May 8, 2021

Libyan conflict causes oil price hike

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PARIS (AP) — Confusion over the extent of the rebels’ hold on the Libyan capital and a rally in stock markets drove oil prices higher Tuesday, a day after they fell in anticipation of the end of strongman Moammar Gadhafi’s regime.

On Monday, Libyans celebrated the news that insurgents had reached Tripoli, but late in the day the appearance of Gadhafi’s son and potential successor, whom the rebels had claimed to have captured, called into doubt rebel declarations of victory.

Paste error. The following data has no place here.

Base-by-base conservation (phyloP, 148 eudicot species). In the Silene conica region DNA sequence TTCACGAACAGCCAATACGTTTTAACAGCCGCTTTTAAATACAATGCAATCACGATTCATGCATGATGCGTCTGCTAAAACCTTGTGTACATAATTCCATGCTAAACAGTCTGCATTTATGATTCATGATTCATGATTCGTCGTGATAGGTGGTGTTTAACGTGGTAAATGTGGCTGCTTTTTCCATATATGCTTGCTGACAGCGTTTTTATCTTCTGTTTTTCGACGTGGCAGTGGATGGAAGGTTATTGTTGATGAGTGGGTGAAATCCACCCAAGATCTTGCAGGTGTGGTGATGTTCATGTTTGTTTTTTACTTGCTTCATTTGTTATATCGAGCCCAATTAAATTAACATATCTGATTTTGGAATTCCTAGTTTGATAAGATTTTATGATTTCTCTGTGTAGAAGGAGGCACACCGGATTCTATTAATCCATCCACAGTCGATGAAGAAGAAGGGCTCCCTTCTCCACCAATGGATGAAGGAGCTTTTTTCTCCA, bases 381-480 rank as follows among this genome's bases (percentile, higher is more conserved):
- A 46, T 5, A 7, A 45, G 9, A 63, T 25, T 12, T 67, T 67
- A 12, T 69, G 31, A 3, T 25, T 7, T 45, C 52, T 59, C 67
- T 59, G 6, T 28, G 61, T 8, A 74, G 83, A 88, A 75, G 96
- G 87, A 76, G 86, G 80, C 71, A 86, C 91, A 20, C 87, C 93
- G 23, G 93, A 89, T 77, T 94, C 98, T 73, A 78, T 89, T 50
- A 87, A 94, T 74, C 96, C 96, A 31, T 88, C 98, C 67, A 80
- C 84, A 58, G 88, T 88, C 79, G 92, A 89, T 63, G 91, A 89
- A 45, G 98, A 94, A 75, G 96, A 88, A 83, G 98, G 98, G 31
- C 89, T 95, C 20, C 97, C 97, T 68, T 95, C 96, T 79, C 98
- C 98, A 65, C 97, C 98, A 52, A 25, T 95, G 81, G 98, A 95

That confusion pushed benchmark oil for October delivery up $1.34 to $85.76 in the afternoon Paris time in electronic trading on the New York Mercantile Exchange.

In London, Brent crude was up 29 cents to $108.65 on the ICE Futures exchange.

Despite the initial jubilation, investors have also questioned how fast Libya’s oil production could recover should the rebels take power. Fighting since February has cut the OPEC nation’s crude output to 60,000 barrels a day from about 1.5 million, and the country’s oil infrastructure has been damaged.

Capital Economics noted that with experts predicting Libya will take months, if not years, to ramp up production, traders may be putting hopes for the country on hold. They may instead be taking their cues from a rally in stock markets across Europe and Asia.

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